The nation cannot, however, depend on the traditional supply basins in North America to meet its growing needs.  As the National Petroleum Council recently reported, despite a significant increase in gas-directed rig count between 1999 and 2001, only minor increases in production were realized.


Though Congress has adopted policies that encourage the use of natural gas, it has supported measures that restrict access to these same "favored" resources.  The conferees should assert leadership in remedying these conflicting policies.  Specifically, they should send Congress a bill that opens up areas for exploration and development that are currently off-limits:


  • federal lands,
  • offshore areas; and
  • the outer continental shelf. 

If the conferees fail to do so, consumers will likely see their energy costs increase and they will rightfully blame Congress for imposing another hidden tax on their families and businesses. 


Given the nation's dependence on oil from various unstable regions of the world, conferees should follow the House's principled lead and retain approval of a mere 2000 acres of flat, treeless tundra in the Arctic National Wilderness Refuge (ANWR) for exploration and development of energy resources.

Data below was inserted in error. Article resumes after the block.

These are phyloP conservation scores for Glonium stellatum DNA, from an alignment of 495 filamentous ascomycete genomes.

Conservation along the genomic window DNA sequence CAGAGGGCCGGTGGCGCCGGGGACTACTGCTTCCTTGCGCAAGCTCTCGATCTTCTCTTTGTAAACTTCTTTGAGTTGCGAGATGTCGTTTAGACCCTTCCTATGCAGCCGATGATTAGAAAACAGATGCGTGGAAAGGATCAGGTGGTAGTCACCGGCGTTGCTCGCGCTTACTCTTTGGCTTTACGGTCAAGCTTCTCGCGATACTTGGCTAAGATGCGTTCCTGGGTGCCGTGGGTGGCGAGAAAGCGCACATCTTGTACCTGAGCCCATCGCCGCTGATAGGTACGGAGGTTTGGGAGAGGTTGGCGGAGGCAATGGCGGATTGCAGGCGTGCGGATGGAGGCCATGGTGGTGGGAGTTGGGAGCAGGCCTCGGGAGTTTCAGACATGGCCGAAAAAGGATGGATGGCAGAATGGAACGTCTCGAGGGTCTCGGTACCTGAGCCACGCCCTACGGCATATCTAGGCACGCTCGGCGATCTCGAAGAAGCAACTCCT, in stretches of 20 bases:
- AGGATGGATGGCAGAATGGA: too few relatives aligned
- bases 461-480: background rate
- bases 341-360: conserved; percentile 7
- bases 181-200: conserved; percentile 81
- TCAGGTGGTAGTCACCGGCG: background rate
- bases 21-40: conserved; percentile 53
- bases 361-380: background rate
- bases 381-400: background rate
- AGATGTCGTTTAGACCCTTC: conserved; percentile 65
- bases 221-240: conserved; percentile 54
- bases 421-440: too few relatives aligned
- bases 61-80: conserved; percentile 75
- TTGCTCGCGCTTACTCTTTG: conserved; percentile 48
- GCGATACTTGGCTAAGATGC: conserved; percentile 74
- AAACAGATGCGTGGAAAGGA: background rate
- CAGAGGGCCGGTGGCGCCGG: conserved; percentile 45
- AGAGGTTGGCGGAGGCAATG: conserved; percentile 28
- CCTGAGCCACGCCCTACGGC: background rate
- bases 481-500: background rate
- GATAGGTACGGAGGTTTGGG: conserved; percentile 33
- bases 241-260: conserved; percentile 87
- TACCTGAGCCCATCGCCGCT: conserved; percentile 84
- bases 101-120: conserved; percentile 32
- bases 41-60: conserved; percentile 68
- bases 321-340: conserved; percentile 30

Provisions to Attract Investment in the Grid

The blackout that left millions without power this past summer does not validate a "federal" take-over of the electricity market as some may advocate.  It does, however, underscore the need to responsibly "fix" the nation's strained transmission system.  If Congress wants to pass a responsible national energy bill, it should include the following provisions in the plan:    


  • Grant FERC limited siting authority--provided that the property is used exclusively for electricity transmission purposes, the property is used within a reasonable time, and the property owner is compensated for the loss in value of the rest of the property;